The particular method used here is called a "convolutional neural network," a type of machine learning that got its name because it handles data similarly to how neurons in the eye pick out patterns in visual information. The Liverpool group tested variations on the method, allowing the program to more easily forget the features it identified, and to more easily remember information from layers farther back in the process. Their best version was 84% accurate overall, but only 72% accurate when specifically predicting an absence of ticks.

If 72% accuracy seems low, that's because machine learning isn’t yet ready to diagnose your pet. Artificial intelligence is just starting to be used to diagnose medical images, aid drug discovery, and prevent surgical complications. The method of tick detection described here was only presented at a conference, so the findings should be taken with a grain of salt for now. There’s still a high rate of false negatives with the method the researchers described. Partly this is because there are far more vet records without ticks than with, making comparisons unbalanced. Another shortcoming is that the method only reports tick presence, whereas a blood test can provide information about tick-borne disease directly. Used carefully, however, text mining of dogs’ medical records can be a complementary tool for understanding tick ecology.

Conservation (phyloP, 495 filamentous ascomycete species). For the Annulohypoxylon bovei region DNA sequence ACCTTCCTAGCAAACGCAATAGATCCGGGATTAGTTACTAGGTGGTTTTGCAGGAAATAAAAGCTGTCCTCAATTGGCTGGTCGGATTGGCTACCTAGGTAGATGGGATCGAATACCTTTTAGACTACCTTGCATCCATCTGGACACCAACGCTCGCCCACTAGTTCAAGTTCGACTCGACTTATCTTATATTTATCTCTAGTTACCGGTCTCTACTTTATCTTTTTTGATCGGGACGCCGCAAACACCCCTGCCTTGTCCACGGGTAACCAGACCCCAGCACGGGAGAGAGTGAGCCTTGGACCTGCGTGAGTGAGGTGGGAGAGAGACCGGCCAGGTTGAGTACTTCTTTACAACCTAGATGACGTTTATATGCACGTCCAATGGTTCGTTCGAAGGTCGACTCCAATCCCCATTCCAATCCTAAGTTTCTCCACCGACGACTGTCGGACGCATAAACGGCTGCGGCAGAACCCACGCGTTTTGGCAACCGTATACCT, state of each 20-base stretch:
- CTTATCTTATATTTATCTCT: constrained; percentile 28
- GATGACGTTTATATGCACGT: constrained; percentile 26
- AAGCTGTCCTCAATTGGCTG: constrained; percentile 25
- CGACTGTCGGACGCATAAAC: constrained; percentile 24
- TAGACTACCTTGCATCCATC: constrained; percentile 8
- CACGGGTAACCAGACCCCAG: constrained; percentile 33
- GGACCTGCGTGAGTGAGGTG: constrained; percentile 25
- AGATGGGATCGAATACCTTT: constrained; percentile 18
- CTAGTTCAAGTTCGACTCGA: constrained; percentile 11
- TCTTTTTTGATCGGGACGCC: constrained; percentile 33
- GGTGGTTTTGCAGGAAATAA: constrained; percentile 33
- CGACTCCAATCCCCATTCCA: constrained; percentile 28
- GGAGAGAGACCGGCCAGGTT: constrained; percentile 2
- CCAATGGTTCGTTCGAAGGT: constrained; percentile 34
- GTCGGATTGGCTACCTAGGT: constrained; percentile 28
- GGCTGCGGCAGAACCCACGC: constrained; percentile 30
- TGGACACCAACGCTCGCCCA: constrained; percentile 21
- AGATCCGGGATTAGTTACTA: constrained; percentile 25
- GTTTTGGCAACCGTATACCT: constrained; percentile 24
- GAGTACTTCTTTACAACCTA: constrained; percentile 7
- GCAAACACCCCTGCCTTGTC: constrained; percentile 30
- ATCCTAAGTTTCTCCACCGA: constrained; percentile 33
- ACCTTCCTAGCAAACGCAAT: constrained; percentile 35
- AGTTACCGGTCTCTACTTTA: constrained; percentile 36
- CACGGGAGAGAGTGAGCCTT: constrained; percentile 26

longhorned tick

An Asian longhorned tick, a species that was first reported in the US in 2017.